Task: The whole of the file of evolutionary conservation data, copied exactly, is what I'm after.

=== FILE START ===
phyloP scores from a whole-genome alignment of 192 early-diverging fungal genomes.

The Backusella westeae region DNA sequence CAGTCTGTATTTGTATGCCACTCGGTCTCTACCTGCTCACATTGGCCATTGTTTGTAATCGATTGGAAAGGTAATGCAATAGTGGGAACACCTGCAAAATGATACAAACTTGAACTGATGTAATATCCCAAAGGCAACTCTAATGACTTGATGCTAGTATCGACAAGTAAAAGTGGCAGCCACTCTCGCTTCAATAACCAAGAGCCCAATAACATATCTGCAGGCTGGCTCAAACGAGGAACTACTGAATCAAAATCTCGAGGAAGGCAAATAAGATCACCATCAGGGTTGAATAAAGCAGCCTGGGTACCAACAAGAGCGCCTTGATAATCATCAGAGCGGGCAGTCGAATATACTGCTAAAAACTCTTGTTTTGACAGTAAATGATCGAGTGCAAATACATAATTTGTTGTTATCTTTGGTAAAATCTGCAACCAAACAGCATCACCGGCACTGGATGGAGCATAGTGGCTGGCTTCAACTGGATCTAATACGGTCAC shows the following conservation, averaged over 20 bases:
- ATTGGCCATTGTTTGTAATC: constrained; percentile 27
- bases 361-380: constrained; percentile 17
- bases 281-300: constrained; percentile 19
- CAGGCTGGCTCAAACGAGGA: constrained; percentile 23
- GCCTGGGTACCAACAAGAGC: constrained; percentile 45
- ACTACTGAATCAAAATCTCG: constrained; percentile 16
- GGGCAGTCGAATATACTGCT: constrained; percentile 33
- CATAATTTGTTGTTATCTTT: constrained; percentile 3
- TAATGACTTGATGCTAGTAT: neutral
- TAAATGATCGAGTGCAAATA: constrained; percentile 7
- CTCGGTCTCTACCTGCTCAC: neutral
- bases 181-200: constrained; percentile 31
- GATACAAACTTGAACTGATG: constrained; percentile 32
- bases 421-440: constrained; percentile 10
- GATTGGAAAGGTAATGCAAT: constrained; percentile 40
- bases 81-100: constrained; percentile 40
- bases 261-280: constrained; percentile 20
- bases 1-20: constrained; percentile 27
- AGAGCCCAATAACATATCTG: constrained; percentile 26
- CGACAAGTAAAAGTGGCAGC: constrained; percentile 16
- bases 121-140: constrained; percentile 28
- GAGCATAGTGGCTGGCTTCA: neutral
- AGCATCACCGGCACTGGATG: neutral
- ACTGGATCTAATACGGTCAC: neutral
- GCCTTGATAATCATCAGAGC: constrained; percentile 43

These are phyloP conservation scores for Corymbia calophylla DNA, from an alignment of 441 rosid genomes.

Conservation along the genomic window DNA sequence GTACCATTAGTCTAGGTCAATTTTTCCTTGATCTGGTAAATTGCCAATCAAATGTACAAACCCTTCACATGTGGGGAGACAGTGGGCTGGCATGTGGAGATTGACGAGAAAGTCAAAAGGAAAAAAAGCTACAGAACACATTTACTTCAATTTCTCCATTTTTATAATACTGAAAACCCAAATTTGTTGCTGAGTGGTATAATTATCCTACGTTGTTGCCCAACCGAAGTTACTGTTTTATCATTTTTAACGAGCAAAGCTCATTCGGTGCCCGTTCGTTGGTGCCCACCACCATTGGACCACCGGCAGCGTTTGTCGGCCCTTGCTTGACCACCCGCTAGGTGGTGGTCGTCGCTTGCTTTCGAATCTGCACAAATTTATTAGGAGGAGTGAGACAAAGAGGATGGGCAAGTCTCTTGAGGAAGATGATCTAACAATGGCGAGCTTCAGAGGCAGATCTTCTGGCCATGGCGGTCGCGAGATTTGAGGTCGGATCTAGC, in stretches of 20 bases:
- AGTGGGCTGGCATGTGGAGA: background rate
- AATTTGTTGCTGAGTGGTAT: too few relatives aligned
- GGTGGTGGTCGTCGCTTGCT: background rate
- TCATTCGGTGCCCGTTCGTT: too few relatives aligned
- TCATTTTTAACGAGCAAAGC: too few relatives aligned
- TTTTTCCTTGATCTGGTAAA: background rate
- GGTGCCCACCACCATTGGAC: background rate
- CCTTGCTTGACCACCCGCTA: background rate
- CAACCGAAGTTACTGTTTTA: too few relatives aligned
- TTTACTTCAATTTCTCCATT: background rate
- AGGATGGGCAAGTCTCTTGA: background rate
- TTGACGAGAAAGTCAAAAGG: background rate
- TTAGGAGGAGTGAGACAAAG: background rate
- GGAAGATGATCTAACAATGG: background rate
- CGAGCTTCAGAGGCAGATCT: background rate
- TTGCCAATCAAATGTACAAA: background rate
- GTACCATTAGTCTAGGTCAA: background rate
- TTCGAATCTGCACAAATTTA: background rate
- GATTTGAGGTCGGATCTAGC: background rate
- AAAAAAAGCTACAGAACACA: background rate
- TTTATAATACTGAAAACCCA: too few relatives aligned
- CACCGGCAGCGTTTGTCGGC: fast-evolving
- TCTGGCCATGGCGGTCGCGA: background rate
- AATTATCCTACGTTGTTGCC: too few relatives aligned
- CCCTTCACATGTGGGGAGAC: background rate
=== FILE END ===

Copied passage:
phyloP scores from a whole-genome alignment of 192 early-diverging fungal genomes.

The Backusella westeae region DNA sequence CAGTCTGTATTTGTATGCCACTCGGTCTCTACCTGCTCACATTGGCCATTGTTTGTAATCGATTGGAAAGGTAATGCAATAGTGGGAACACCTGCAAAATGATACAAACTTGAACTGATGTAATATCCCAAAGGCAACTCTAATGACTTGATGCTAGTATCGACAAGTAAAAGTGGCAGCCACTCTCGCTTCAATAACCAAGAGCCCAATAACATATCTGCAGGCTGGCTCAAACGAGGAACTACTGAATCAAAATCTCGAGGAAGGCAAATAAGATCACCATCAGGGTTGAATAAAGCAGCCTGGGTACCAACAAGAGCGCCTTGATAATCATCAGAGCGGGCAGTCGAATATACTGCTAAAAACTCTTGTTTTGACAGTAAATGATCGAGTGCAAATACATAATTTGTTGTTATCTTTGGTAAAATCTGCAACCAAACAGCATCACCGGCACTGGATGGAGCATAGTGGCTGGCTTCAACTGGATCTAATACGGTCAC shows the following conservation, averaged over 20 bases:
- ATTGGCCATTGTTTGTAATC: constrained; percentile 27
- bases 361-380: constrained; percentile 17
- bases 281-300: constrained; percentile 19
- CAGGCTGGCTCAAACGAGGA: constrained; percentile 23
- GCCTGGGTACCAACAAGAGC: constrained; percentile 45
- ACTACTGAATCAAAATCTCG: constrained; percentile 16
- GGGCAGTCGAATATACTGCT: constrained; percentile 33
- CATAATTTGTTGTTATCTTT: constrained; percentile 3
- TAATGACTTGATGCTAGTAT: neutral
- TAAATGATCGAGTGCAAATA: constrained; percentile 7
- CTCGGTCTCTACCTGCTCAC: neutral
- bases 181-200: constrained; percentile 31
- GATACAAACTTGAACTGATG: constrained; percentile 32
- bases 421-440: constrained; percentile 10
- GATTGGAAAGGTAATGCAAT: constrained; percentile 40
- bases 81-100: constrained; percentile 40
- bases 261-280: constrained; percentile 20
- bases 1-20: constrained; percentile 27
- AGAGCCCAATAACATATCTG: constrained; percentile 26
- CGACAAGTAAAAGTGGCAGC: constrained; percentile 16
- bases 121-140: constrained; percentile 28
- GAGCATAGTGGCTGGCTTCA: neutral
- AGCATCACCGGCACTGGATG: neutral
- ACTGGATCTAATACGGTCAC: neutral
- GCCTTGATAATCATCAGAGC: constrained; percentile 43

These are phyloP conservation scores for Corymbia calophylla DNA, from an alignment of 441 rosid genomes.

Conservation along the genomic window DNA sequence GTACCATTAGTCTAGGTCAATTTTTCCTTGATCTGGTAAATTGCCAATCAAATGTACAAACCCTTCACATGTGGGGAGACAGTGGGCTGGCATGTGGAGATTGACGAGAAAGTCAAAAGGAAAAAAAGCTACAGAACACATTTACTTCAATTTCTCCATTTTTATAATACTGAAAACCCAAATTTGTTGCTGAGTGGTATAATTATCCTACGTTGTTGCCCAACCGAAGTTACTGTTTTATCATTTTTAACGAGCAAAGCTCATTCGGTGCCCGTTCGTTGGTGCCCACCACCATTGGACCACCGGCAGCGTTTGTCGGCCCTTGCTTGACCACCCGCTAGGTGGTGGTCGTCGCTTGCTTTCGAATCTGCACAAATTTATTAGGAGGAGTGAGACAAAGAGGATGGGCAAGTCTCTTGAGGAAGATGATCTAACAATGGCGAGCTTCAGAGGCAGATCTTCTGGCCATGGCGGTCGCGAGATTTGAGGTCGGATCTAGC, in stretches of 20 bases:
- AGTGGGCTGGCATGTGGAGA: background rate
- AATTTGTTGCTGAGTGGTAT: too few relatives aligned
- GGTGGTGGTCGTCGCTTGCT: background rate
- TCATTCGGTGCCCGTTCGTT: too few relatives aligned
- TCATTTTTAACGAGCAAAGC: too few relatives aligned
- TTTTTCCTTGATCTGGTAAA: background rate
- GGTGCCCACCACCATTGGAC: background rate
- CCTTGCTTGACCACCCGCTA: background rate
- CAACCGAAGTTACTGTTTTA: too few relatives aligned
- TTTACTTCAATTTCTCCATT: background rate
- AGGATGGGCAAGTCTCTTGA: background rate
- TTGACGAGAAAGTCAAAAGG: background rate
- TTAGGAGGAGTGAGACAAAG: background rate
- GGAAGATGATCTAACAATGG: background rate
- CGAGCTTCAGAGGCAGATCT: background rate
- TTGCCAATCAAATGTACAAA: background rate
- GTACCATTAGTCTAGGTCAA: background rate
- TTCGAATCTGCACAAATTTA: background rate
- GATTTGAGGTCGGATCTAGC: background rate
- AAAAAAAGCTACAGAACACA: background rate
- TTTATAATACTGAAAACCCA: too few relatives aligned
- CACCGGCAGCGTTTGTCGGC: fast-evolving
- TCTGGCCATGGCGGTCGCGA: background rate
- AATTATCCTACGTTGTTGCC: too few relatives aligned
- CCCTTCACATGTGGGGAGAC: background rate